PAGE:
Friday, May 22, 2020
The Massachusetts Legislature on Thursday May 21, 2020, passed a bill that will provide additional Unemployment Insurance (UI) relief to low-income families, non-profit institutions and employers. The legislation now moves on to the governor.
An Act Providing Additional Support to Those Affected by the Novel Coronavirus Through the Unemployment Insurance System builds on UI legislation already signed into law that waived the one-week waiting period to receive benefits.
“From the outset of this public health pandemic, our focus has been on easing the burdens felt by working families, and this thoughtfully crafted bipartisan legislation exemplifies that commitment,” stated Senate President Karen E. Spilka (D-Ashland). “With this legislation, we are taking steps to ensure Massachusetts workers and employers can maximize the benefits available to them through state and federal actions. I am thankful to my Senate colleagues as well as Speaker DeLeo and his members for their work in moving this legislation one step closer to becoming law.”
“This bill protects employers, including non-profits, and workers as we deal with the economic crisis in the wake of COVID-19,” said House Speaker Robert A. DeLeo (D-Winthrop). “I thank Chair Michlewitz, Chair Ferrante, Vice Chair Hay, Senate President Spilka, and my colleagues in the House and Senate for their work on this important UI Bill.”
“With the passage of this bill, the Senate is building on its commitment to support the workers and business owners of the Commonwealth who are struggling with the financial impacts of COVID-19,” said Senator Michael J. Rodrigues (D- Westport), Co-Chair of the Joint Committee on Ways & Means. “I applaud my colleagues in the Senate and the House for continuing to work collaboratively to provide relief to the state’s most vulnerable citizens during this challenging time.”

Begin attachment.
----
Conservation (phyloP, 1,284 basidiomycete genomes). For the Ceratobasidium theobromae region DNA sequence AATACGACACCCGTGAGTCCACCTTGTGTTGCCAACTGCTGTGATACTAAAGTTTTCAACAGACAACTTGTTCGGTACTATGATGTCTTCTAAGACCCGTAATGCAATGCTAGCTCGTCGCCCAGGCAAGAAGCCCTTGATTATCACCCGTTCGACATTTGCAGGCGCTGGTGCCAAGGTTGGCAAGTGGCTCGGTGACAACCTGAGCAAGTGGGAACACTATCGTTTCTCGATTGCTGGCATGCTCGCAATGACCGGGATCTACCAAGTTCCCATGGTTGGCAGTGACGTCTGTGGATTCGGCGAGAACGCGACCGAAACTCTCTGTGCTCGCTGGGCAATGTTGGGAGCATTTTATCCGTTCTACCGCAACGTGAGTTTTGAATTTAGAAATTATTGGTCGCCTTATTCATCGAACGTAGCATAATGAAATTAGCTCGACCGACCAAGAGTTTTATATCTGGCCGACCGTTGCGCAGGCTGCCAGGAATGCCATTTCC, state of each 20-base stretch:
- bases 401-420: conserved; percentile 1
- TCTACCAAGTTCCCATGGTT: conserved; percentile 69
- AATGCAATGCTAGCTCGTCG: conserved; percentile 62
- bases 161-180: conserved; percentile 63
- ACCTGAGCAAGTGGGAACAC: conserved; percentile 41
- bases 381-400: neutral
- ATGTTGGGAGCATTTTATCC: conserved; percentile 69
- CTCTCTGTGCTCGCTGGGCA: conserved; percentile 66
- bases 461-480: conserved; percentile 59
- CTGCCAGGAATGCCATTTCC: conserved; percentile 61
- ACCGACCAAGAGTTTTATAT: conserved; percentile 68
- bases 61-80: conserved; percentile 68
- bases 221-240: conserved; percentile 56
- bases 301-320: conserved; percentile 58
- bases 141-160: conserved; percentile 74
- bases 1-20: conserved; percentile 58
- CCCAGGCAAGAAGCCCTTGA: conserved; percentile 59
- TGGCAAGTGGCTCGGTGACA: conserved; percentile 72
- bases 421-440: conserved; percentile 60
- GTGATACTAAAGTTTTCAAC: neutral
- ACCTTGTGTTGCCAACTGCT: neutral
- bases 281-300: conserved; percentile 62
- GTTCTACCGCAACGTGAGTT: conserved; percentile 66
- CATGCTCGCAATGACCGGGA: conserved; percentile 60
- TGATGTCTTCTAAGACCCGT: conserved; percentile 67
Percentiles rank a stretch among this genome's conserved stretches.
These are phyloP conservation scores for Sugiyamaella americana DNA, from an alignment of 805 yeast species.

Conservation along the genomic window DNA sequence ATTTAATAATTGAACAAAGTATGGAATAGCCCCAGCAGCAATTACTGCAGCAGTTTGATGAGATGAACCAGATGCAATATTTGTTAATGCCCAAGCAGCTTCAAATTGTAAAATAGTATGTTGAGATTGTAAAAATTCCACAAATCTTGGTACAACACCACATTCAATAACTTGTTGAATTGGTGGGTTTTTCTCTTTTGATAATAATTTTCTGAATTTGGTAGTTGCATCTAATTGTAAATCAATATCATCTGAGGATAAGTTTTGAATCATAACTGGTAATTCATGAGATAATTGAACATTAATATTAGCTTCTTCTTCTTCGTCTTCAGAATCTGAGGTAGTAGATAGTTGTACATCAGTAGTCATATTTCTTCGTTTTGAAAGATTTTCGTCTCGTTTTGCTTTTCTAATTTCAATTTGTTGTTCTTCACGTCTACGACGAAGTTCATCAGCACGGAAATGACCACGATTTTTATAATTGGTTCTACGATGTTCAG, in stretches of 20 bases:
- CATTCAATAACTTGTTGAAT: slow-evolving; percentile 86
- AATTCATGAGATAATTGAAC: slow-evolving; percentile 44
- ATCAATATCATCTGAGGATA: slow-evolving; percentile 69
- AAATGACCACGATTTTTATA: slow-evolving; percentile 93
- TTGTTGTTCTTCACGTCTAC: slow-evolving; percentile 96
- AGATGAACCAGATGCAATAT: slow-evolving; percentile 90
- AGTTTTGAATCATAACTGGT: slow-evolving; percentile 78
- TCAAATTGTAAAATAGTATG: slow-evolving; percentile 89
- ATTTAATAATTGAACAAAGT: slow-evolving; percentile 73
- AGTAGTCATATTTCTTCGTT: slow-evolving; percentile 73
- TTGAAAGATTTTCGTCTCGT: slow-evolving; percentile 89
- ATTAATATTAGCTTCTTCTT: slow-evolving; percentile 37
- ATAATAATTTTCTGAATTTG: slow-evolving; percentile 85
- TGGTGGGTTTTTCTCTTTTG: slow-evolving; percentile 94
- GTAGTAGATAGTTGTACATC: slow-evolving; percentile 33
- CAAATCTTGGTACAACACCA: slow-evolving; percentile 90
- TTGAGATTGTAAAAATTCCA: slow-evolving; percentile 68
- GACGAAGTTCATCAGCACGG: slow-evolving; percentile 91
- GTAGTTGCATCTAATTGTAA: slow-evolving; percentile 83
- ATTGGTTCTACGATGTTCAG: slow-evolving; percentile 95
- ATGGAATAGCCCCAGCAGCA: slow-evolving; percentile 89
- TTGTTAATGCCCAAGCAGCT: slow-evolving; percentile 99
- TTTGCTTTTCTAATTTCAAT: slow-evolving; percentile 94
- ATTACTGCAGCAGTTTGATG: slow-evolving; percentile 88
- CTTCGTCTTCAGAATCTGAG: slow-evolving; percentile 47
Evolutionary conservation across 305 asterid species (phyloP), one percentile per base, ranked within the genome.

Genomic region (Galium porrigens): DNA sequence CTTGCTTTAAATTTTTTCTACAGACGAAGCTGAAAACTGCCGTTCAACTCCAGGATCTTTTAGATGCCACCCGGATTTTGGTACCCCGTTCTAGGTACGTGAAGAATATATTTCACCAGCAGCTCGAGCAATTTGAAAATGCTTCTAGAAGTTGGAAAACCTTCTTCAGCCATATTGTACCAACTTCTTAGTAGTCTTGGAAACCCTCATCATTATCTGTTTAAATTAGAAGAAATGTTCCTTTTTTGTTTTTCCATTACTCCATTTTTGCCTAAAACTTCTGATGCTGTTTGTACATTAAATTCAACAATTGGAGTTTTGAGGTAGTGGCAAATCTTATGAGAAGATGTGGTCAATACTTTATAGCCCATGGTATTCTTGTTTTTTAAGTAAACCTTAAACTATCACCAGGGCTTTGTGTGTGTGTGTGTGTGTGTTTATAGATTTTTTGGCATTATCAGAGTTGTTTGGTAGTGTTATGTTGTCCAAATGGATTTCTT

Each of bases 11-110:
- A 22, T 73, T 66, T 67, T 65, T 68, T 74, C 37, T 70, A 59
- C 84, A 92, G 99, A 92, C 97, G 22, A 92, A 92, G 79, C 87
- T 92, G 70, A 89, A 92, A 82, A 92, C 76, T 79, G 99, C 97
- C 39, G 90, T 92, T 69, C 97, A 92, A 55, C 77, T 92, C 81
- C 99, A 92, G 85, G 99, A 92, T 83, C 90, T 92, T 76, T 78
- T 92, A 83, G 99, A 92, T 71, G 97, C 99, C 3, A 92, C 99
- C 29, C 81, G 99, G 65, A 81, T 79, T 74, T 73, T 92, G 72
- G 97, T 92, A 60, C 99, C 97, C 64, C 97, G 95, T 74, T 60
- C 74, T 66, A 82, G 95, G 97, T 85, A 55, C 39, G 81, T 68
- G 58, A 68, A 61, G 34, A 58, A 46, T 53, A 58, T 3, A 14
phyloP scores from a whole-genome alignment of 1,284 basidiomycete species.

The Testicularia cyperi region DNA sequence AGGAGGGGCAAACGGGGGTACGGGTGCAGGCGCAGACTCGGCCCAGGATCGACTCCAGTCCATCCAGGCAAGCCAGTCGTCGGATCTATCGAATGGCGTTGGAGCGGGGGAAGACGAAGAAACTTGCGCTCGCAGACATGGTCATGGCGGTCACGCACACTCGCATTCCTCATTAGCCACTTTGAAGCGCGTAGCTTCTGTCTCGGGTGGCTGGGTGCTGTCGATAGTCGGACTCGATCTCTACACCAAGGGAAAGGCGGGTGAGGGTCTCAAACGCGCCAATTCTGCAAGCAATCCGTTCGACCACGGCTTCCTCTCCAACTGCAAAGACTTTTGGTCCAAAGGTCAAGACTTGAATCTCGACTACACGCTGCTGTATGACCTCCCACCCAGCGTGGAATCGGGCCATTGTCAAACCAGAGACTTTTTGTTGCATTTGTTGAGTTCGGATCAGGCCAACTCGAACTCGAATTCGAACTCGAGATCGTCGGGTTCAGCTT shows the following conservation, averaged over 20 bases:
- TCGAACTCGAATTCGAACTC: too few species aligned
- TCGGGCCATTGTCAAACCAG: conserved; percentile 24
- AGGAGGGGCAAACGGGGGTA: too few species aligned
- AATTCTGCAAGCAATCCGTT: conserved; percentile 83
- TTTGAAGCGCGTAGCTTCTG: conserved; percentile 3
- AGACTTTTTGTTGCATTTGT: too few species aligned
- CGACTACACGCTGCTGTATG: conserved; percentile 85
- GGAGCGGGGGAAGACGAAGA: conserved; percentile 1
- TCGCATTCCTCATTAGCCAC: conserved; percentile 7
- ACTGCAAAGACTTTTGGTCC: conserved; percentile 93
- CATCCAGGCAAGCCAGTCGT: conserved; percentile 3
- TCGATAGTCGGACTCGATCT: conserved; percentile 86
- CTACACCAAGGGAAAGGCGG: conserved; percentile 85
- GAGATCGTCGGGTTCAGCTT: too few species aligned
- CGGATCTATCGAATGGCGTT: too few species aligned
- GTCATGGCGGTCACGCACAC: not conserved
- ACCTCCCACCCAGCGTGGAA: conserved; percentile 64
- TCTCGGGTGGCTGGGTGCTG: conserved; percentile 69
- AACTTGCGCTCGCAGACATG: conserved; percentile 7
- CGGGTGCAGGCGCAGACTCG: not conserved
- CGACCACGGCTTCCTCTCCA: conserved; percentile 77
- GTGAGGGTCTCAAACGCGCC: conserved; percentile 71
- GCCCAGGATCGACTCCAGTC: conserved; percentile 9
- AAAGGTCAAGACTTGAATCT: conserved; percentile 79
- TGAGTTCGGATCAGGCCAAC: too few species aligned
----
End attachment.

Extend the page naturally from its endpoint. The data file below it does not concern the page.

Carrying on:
“Unemployment benefits are a critical lifeline in an economic storm and the pandemic has brought into sharp focus the importance of having a sound unemployment insurance system that responds effectively to people depending on it,” said Senate Minority Leader Bruce Tarr (R- Gloucester). "The measures contained in this bill will go a long way to strengthening our system and helping individuals and families when they need it most.”
The legislation builds off the legislature’s ongoing efforts to address the COVID-19 public health crisis and its impact on workers and follows the passage of the federal Coronavirus Aid, Relief and Economic Security Act (CARES Act), which significantly increased UI benefits and expands eligibility during the coronavirus pandemic.”
"Clearly, Covid-19 has presented many challenges to the Commonwealth. Chief among them are protecting residents from a potential life threatening virus, financial ruin and hunger. In Massachusetts and across the country, we have seen unparalleled levels of unemployment,” said Representative Ann-Margaret Ferrante, Co-Chair of the Joint Committee on Economic Development and Emerging Technologies (D-Gloucester). “As our residents try to navigate an enormously difficult health care and economic crisis, this unemployment legislation allows the Commonwealth to work more effectively with the business and non-profit communities by streamlining unemployment regulations and mitigating costs while simultaneously tending to the needs of residents, who may require additional time to return to work."